Civic Tech Can Help Build a Stronger City

| Susana L. Vasquez

You know when there is a perfect intersection between passion and profession—when the things you spend your time on 60 hours a week align with those things you feel are important to make the world, and Chicago, a better place. Such is my experience with LISC Chicago, a nonprofit whose mission is to “connect neighborhoods to the resources they need to become stronger and healthier”.

It is my honor and privilege to be a new member of the LISC Chicago Board of Advisors. In this role, I hope to bring the vast array of resources that Microsoft has in our YouthSpark, DreamSpark, BizSpark and Digital Literacy programs to those who need it most in Chicago. In the following blog by LISC Chicago Executive Director Susana Vasquez, you’ll learn about how LISC Chicago is cutting edge and leading the way in Civic Tech-the intersection of “big data”, innovation and applications to make our city stronger and our citizens more engaged and connected. I have known and worked with Susana since 2009, when we collaborated on large software grants for nonprofits supported by LISC. Since that time, I have watched LISC Chicago and Susana and her team grow to become national leaders. It’s a pleasure to introduce Susana’s guest blog today.

– Shelley Stern Grach

Civic Tech Can Help Build a Stronger CityI do not code. I do not hack. My smart phone is merely above average.  I use it primarily for email and, yes, phone calls. For two decades I’ve worked in an industry – nonprofit community development – that came late to technological innovation and is still scratching its head about the significance of big data, let alone the term “civic tech”. We’ve prided ourselves, instead, on our people skills: listening and engaging and planning to make neighborhoods stronger. What does tech have to do with that?

Quite a lot, it seems. More and more, I am realizing that “civic tech” can make us stronger, that the future of our city depends on how well we learn to use technology.

I hadn’t even heard the term civic tech until 2013, when a Knight Foundation report identified technology as a tool for making communities stronger through peer-to-peer sharing, social networking, data crunching and even community organizing. That brought into sharp focus what we’d been learning at LISC Chicago and with our community partners.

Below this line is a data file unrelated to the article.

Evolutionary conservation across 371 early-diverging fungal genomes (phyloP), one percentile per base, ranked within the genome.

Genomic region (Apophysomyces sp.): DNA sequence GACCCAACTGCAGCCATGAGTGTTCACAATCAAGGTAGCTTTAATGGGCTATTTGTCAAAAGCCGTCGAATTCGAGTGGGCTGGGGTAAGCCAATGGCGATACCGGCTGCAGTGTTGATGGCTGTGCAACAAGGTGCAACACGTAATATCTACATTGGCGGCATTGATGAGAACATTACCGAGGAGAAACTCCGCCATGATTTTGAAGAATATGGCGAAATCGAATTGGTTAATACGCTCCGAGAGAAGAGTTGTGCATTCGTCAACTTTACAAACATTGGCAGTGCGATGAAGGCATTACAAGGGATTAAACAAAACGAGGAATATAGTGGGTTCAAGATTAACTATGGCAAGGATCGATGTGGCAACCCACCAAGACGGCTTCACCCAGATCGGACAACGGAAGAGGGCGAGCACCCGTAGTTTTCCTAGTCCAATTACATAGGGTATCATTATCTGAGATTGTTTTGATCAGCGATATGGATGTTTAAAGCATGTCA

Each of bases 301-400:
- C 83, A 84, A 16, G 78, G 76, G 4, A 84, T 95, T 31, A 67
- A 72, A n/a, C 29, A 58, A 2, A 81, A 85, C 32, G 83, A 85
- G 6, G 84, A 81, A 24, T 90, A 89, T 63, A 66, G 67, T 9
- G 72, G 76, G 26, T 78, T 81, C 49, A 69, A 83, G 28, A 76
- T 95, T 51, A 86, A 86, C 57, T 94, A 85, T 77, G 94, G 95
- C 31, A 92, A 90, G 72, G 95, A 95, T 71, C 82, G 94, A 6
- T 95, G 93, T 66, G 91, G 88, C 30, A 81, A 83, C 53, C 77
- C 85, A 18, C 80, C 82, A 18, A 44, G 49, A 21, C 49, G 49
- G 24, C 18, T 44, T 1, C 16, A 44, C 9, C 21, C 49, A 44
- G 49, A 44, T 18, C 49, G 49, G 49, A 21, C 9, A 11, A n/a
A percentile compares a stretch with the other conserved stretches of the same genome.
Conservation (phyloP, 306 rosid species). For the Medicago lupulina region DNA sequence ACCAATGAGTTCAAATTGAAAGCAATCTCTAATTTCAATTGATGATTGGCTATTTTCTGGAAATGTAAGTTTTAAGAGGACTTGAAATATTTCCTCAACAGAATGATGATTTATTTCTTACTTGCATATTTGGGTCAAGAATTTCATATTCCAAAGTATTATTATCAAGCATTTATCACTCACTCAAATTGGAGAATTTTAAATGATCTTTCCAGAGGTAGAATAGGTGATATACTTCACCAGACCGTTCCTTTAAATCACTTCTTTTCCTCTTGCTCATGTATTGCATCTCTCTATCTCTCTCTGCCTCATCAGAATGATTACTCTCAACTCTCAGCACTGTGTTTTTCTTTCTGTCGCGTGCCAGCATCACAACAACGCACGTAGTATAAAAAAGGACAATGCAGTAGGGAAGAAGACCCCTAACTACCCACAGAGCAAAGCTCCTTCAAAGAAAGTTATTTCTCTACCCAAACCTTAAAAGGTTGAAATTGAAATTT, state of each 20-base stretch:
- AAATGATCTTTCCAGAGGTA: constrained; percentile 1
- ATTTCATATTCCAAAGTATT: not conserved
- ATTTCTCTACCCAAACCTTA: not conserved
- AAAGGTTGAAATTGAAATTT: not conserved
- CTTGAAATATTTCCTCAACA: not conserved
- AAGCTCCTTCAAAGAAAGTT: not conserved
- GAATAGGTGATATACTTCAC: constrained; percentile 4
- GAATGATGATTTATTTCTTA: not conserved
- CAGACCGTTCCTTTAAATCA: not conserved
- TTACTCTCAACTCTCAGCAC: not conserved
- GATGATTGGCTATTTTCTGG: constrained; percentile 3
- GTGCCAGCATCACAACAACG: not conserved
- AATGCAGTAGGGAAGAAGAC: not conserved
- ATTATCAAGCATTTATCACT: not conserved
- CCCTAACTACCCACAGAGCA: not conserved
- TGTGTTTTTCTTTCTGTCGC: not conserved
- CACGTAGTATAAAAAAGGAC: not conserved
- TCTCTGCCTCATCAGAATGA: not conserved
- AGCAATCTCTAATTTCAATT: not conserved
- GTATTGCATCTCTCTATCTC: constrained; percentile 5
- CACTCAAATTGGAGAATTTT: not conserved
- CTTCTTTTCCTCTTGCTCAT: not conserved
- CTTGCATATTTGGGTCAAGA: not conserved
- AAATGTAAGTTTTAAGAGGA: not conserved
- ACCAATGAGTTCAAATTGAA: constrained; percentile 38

Civic Tech Can Help Build a Stronger City


I began to engage with technology for community development in 2009 when LISC worked wCivic Tech Can Help Build a Stronger Cityith the City of Chicago and community partners to increase digital skills and internet use in five low-income communities. The demonstration, called Smart Communities, was designed using basic community development principles – anchored in a specific geography, driven by community engagement, informed by data, and advanced through planning, visible action and coordinated community-led program delivery. Through this process, we learned if a neighbor in Humboldt Park or Auburn Gresham asks if you want to learn about computers, and there’s a comfortable local place to practice those skills, people will respond by the thousands.

It worked. In just two years we documented a 15 percent increase in internet usage compared to similar neighborhoods and, a civic tech mindset began to emerge among several of our community partners. It was during that demonstration Microsoft provided a $1 million donation of software to dozens of our community partners. The irony was that even as we promoted tech adoption, most of us were running outdated software on clunky networks. LISC and many of its partners had turtle-slow internet speeds. Some South Side communities were “broadband deserts,” and we knew few geeks to help us into the game.

Civic Tech Can Help Build a Stronger City

But we persevered, and over the years have put civic tech to work:

  • – When Chicago rolled out its plan to convey vacant lots to neighbors for just $1 each, there was no easy way to gather all the information needed to apply. With a grant from LISC, leadership from Teamwork Englewood and some late nights at the civic tech firm DataMade, the website was created, launched and heavily used by residents. Since then, 276 lots have been sold in Englewood and many more are in process in East Garfield Park and Austin.
  • – This website pulls open data so users can track crime stats on any street or area in Chicago. It has helped partners identify crime hotspots and other patterns in North Lawndale, South Chicago and elsewhere.
  • Digital trainings – We’ve incorporated digital trainings across our network of 13 Centers for Working Families, integrating employment and financial services with digital skills building.  Trainings cover everything from computer basics and web searches to Microsoft Office and resume writing.

Civic Tech is not just jargon.  It is part of the next wave of community development.  And the more that techies and community developers engage and act together, and build strategies that put people and neighborhood issues first, the stronger our two fields will become.

Susana Vasquez is executive director of LISC Chicago.

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